A week ago, when Superior Court Judge Shelleyanne W.L. Chang ruled that senior water rights holders could ignore letters from the state curtailing their access for lack of constitutionally-guaranteed due process of law, the reaction was markedly different from both sides.
Attorney Steve Herum, who represents several water districts, called it “a complete victory.” A spokesman for the State Water Resources Control Board said the curtailment letters just needed a bit of tweaking to make clear that water users would get a full hearing before getting hammered. Board staff counsel David Rose told the Sacramento Bee, “I don’t think, from the board’s perspective, there is a practical impact” from the judge’s ruling.
Based on that assessment, the water board announced its first proposed fine (pdf) against a pre-1914 rights holder for illegal use of water. Byron-Bethany Irrigation District in the Sacramento-San Joaquin Delta area was informed Monday it would have to pay $1.5 million for diverting water for two weeks after being told to stop. The district provides water to 160 farms and the planned community of Mountain House (pop. 15,000), a decade-old exburb 60 miles outside of San Francisco.
The district has 20 days to appeal to the board for a hearing of the board's own draft Administrative Civil Liability Complaint. If they do and lose, or just refuse to pay, the fine can reach $5.18 million. The district's attorney, Daniel Kelly, told the Sacramento Bee he doubts the water district can get an impartial hearing.
Mountain House, developed with a $1-billion investment from the California Public Employees' Retirement System (CalPERS), recently struck a deal to buy water for six months from a neighboring district. The New York Timesprofiled the community in 2008 when its housing stock was deemed the most financially stressed in the nation following the Crash.
The average home was $122,000 underwater. Only 10% of homeowners in the zip code owed less money on their homes than they were worth. Many of the loans were interest-only with loaded back ends and those homeowners, despite being relatively high-wage earners, were hurting—before they ran out of water and faced big fines from the state.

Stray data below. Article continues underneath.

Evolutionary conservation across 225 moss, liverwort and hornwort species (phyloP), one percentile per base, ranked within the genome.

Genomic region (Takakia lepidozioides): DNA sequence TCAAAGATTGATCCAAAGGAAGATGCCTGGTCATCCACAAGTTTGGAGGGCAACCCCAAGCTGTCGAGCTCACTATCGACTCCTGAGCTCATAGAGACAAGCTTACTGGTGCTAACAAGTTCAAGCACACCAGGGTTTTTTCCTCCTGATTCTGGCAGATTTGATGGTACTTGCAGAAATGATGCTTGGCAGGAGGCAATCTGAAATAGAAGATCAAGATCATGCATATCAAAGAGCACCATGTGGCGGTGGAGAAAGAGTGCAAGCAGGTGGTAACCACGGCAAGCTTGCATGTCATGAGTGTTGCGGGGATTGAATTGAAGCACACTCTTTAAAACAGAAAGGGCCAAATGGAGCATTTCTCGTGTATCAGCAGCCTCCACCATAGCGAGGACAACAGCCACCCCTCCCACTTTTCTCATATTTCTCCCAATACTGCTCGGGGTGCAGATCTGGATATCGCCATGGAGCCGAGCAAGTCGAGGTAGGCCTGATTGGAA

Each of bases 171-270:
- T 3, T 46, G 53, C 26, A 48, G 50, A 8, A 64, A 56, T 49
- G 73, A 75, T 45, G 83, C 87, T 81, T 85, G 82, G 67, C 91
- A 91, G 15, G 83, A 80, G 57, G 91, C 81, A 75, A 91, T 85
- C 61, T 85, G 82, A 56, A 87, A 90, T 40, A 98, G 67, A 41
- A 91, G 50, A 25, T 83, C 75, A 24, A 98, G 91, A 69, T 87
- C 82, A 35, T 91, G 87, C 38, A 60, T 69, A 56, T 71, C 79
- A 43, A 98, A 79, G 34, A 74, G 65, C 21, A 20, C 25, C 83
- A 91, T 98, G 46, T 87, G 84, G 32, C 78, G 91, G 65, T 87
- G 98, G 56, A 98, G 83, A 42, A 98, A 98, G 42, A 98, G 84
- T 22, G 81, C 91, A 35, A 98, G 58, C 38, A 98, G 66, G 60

Last year, it was estimated that CalPERS' loss on paper for its investment had improved from $1 billion to $870 million. It was thought the giant pension fund, which was punished in the housing crash for its large real estate portfolio, could recoup its investment within 10 years. But those were heady days, when the drought was only three years old.
Nearly 100 senior rights holders, mostly up north, were notified in mid-June that the fourth year of drought made it necessary to curtail their access to surface water. That has happened just once before and never with this wide a scope. In addition to its due process claim, the lawsuit brought by the West Side Irrigation District, Central Delta Water Agency, South Delta Water Agency and Woods Irrigation Company sought court validation of riparian (water’s edge) and pre-1914 rights over any other state considerations.
That didn’t happen. But this case isn't the only legal battle over the state's water authority. And more are coming. Andrew Tauriainen, an attorney with the state water board, said it was “highly likely” that more enforcement notices of possible fines would be sent out soon. But that won't take the sting out of being the first.
The head of the water district complained that they were being made an “arbitrary example” of, and Tauriainen agreed. “Byron-Bethany was very publicly stating that it wasn’t going to stop diversions, which as you can imagine, draws the attention of regulators,” he told the Los Angeles Times.